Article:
HAPPY BIRTHDAY TO YOU: Rep. ILHAN OMAR (D-Minn.) was dissed by the White House on Monday — her birthday, no less. The whip of the Congressional Progressive Caucus was not invited to a Zoom session between progressives and President JOE BIDEN about his agenda. It’s become a pattern in recent weeks that’s raised eyebrows. Rep. KATIE PORTER (D-Calif.) — another prominent House progressive also in CPC leadership, who at times has tangled with House Democratic leadership — was also excluded.
THE INSIDE GAME: Biden summoned progressives to the virtual meeting to deliver a simple message, per a senior White House official:
“He told them that the end point would be about $2 trillion and he wanted their input on what it should look like.”
It was part of a weeklong project by Biden, Speaker NANCY PELOSI and Senate Majority Leader CHUCK SCHUMER to let it gradually sink in with liberals that the reconciliation bill really will be dramatically scaled back.
Nobody we talked to left the roughly 90-minute call with a detailed understanding of what might be cut or how the new top line would be achieved.
Rep. KATHERINE CLARK (D-Mass.) moderated, calling on the 11 other House Democrats one by one starting with Rep. PRAMILA JAYAPAL (D-Wash.), who described for Biden her five buckets of priorities for the bill.
The emphasis, according to one House Democrat, was much more on the policies they want to be included in the reconciliation bill — not the ones they’re willing to scrap. “There wasn’t a lot of movement on how we narrow it,” said a source familiar with the call.
There were discussions about the tradeoffs between funding fewer programs for longer periods of time — or more programs for shorter stints, in the hopes they’ll prove popular and be renewed by future Congresses. Our colleagues report that the “White House expressed openness to means test certain policies, like free community college, to pare down the package’s size.”
But the main purpose was to convince progressives of political reality.
Biden spent a lot of time trying to explain how difficult it’s been to deal with Sens. JOE MANCHIN (D-W.Va.) and KYRSTEN SINEMA (D-Ariz.). “It was a blunt conversation,” said one House Democrat who was in the meeting. Biden is “getting more and more frustrated.”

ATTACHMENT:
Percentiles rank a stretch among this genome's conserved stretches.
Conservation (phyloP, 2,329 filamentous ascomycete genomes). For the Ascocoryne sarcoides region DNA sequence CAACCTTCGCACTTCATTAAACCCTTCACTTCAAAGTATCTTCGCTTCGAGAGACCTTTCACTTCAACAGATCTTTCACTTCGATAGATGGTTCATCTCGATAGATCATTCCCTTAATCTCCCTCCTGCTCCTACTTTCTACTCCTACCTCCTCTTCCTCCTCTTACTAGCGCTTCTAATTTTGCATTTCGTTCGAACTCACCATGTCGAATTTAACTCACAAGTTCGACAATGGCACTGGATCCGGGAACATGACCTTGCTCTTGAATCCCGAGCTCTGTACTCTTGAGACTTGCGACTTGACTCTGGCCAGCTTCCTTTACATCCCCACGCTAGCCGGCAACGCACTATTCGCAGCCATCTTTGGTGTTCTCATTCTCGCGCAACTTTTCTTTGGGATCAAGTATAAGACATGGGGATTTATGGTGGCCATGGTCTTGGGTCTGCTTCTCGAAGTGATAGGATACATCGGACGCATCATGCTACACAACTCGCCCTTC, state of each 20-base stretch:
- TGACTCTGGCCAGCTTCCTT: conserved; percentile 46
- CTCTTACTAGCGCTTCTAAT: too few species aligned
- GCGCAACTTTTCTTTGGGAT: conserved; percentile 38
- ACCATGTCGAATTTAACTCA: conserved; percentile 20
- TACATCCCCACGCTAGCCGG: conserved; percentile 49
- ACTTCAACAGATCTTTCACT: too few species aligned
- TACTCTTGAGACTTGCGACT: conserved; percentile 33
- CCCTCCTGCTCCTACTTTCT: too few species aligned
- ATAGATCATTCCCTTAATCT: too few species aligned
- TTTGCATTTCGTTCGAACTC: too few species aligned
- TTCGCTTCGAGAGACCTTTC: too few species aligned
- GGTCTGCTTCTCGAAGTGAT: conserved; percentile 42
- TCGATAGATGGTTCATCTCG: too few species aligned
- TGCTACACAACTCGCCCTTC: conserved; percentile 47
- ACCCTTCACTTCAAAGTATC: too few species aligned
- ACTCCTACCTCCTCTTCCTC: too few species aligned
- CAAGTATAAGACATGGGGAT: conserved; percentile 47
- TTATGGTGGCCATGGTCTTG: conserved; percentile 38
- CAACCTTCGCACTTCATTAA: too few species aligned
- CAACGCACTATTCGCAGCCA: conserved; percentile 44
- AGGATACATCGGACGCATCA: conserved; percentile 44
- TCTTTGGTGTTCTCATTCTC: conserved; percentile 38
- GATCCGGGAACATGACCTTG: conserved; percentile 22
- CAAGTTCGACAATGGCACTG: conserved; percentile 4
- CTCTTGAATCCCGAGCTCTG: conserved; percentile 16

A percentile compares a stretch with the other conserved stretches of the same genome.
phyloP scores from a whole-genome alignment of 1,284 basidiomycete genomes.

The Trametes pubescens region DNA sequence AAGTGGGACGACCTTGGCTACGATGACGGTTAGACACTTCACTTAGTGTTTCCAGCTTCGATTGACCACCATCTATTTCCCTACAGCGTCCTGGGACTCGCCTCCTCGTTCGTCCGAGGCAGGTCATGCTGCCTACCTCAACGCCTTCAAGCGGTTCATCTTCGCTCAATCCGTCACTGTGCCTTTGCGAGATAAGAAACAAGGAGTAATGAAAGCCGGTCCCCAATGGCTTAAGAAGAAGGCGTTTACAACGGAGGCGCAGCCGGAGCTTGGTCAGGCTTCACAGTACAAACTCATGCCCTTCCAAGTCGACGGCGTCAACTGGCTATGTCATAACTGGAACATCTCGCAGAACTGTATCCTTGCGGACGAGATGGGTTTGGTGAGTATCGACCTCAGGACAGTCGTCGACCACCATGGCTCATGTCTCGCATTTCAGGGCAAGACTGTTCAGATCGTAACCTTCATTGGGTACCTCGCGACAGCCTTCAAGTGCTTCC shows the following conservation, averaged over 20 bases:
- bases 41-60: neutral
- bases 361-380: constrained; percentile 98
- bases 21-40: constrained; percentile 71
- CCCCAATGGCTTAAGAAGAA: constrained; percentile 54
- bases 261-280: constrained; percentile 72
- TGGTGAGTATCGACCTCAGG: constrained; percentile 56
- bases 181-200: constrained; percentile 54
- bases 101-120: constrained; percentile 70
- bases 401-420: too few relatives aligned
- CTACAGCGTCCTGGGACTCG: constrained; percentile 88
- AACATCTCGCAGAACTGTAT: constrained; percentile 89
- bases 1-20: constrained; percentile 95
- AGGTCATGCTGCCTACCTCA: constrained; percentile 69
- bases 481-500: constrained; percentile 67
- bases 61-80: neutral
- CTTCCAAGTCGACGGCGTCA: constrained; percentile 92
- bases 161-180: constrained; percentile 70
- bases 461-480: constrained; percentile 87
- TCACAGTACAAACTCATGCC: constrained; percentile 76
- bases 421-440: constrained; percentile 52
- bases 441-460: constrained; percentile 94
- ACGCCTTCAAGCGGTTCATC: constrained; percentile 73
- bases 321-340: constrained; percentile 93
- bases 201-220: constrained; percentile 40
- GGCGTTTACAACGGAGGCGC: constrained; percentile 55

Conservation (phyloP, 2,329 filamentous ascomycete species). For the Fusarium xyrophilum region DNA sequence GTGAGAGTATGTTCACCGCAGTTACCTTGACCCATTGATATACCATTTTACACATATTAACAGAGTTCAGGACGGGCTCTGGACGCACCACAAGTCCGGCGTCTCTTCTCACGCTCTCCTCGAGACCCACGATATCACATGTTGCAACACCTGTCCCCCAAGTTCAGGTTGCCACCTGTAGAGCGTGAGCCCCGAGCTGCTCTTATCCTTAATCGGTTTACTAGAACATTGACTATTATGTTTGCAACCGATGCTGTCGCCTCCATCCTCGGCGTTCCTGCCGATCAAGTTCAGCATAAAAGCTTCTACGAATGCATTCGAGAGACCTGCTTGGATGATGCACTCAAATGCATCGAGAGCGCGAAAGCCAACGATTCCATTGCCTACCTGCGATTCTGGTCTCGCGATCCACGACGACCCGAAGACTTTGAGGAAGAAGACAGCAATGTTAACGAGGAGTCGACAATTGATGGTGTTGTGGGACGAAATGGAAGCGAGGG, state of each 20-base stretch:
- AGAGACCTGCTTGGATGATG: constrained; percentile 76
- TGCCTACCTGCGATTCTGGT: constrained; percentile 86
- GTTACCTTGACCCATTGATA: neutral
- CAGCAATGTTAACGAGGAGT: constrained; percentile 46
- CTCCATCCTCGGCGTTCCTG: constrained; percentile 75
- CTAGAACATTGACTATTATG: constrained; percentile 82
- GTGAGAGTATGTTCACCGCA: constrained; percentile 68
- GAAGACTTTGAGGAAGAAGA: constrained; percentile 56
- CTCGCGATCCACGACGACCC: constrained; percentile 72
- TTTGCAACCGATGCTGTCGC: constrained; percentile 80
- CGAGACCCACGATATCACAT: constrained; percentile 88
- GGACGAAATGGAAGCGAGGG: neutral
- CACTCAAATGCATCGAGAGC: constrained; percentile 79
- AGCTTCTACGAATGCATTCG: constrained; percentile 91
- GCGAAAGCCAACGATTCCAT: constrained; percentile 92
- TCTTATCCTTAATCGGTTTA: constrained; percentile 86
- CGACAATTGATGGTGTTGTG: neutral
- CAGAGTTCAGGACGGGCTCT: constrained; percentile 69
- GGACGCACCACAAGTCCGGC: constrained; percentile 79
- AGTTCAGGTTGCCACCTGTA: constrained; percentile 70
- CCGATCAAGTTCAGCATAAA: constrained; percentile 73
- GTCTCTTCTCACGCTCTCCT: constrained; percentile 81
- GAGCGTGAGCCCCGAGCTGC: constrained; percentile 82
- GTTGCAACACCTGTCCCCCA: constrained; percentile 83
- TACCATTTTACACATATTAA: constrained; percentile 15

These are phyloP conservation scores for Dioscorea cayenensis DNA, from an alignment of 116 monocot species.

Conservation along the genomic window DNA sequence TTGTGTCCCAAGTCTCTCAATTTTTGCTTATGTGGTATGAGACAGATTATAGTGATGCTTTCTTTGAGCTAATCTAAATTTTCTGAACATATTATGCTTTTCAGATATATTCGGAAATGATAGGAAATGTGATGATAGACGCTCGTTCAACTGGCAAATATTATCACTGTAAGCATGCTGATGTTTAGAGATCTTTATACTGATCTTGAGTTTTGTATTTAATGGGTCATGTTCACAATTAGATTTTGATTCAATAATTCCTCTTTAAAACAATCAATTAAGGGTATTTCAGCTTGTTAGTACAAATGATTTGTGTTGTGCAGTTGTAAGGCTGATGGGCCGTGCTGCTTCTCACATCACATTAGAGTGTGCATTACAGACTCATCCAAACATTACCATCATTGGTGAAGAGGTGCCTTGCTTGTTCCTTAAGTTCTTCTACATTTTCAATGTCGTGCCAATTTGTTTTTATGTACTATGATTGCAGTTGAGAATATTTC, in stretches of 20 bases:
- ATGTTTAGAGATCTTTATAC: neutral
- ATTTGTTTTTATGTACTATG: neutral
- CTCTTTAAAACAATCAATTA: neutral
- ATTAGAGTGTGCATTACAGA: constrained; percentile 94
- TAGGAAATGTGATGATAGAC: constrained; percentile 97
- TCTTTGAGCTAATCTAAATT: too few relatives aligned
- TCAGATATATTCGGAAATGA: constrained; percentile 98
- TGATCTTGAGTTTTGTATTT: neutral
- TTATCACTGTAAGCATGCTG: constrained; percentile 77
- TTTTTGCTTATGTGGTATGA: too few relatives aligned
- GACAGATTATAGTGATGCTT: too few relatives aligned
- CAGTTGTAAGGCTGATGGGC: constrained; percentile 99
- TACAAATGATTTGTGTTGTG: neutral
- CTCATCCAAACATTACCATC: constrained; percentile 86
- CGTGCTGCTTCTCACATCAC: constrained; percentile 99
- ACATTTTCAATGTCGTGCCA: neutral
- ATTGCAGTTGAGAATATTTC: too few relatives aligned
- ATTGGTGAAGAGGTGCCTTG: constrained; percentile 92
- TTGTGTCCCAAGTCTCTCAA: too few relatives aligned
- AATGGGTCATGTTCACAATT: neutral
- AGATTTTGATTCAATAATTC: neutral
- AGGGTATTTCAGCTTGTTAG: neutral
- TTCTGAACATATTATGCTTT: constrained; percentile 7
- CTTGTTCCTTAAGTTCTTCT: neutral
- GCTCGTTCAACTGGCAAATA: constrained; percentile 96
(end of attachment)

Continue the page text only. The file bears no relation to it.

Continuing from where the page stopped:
The source familiar with the discussion added that Biden said things like, “‘I hear your frustration. You don’t have to talk to them as much as I have to talk to them’ — but then using it as a dash of realism to get progressives to come down, like, ‘This is as far as these folks will go.’”
A group of Democratic House moderates will meet virtually with Biden today.
THE OUTSIDE GAME: Biden will pause the intra-party diplomacy after the meeting with moderates and fly to a swing district in Michigan to promote his agenda.
Administration officials have also been exasperated that BBB has been defined by its price tag rather than its (mostly popular) component parts, and hope the trip will begin to change that.
Our ears perk up when we hear these accounts of how the president will use the bully pulpit to rally the public behind his agenda. Most politicians want to believe that it’s possible to do that. But there’s a decades-long history of research that shows … it almost never works.
In fact, it often backfires, because a big presidential policy speech can sometimes serve to do more to harden the opposition against his policy than to persuade voters to change their minds.
GEORGE C. EDWARDS, of Texas A&M and Oxford, who wrote the book on the subject, said in an email that the “goal” of modern presidents “is to leverage public opinion to obtain backing for their proposals in Congress.” But “most Republicans are impervious to his entreaties. Biden’s predecessors, from RONALD REAGAN, the great communicator, to DONALD TRUMP, the great promoter, suffered the same outcome. They could not move the public.”
But there’s still a reason to do it. While presidents struggle to move the public in a way that pushes Congress to act, they can sometimes boost their own approval rating by associating themselves with popular policies. And that can strengthen Biden’s hand with Congress in that inside game that awaits him back in D.C.
— 9 a.m.: The president will receive the President’s Daily Brief.
— 10:15 a.m.: Biden will meet virtually with House Democrats to discuss the BIF and BBB.
— 11:30 a.m.: Biden will depart the White House en route to Howell, Mich., where he is scheduled to arrive at 1:55 p.m.
— 3 p.m.: The president will visit the International Union of Operating Engineers Local 324 training facility, where he will deliver remarks at 3:30 p.m.
— 4:30 p.m.: Biden will depart Michigan to return to the White House, where he is scheduled to arrive at 6:40 p.m.
Deputy press secretary KARINE JEAN-PIERRE will gaggle aboard Air Force One en route to Michigan.
VP KAMALA HARRIS’ TUESDAY: The VP will participate in a virtual finance event for the DNC at 6 p.m.
THE SENATE will meet at 10 a.m. to take up PALOMA ADAMS-ALLEN’s nomination as deputy USAID administrator, with a cloture vote at 11:30 a.m. and a final vote at 2:15 p.m. The chamber will recess from 12:30 p.m. to 2:15 p.m. for weekly conference meetings. Facebook whistleblower FRANCES HAUGEN will testify before a Commerce subcommittee at 10 a.m.
THE HOUSE is out. FEMA Administrator DEANNE CRISWELL will testify before the Oversight Committee at 11 a.m. SEC Chair GARY GENSLER will testify before the Financial Services Committee at noon.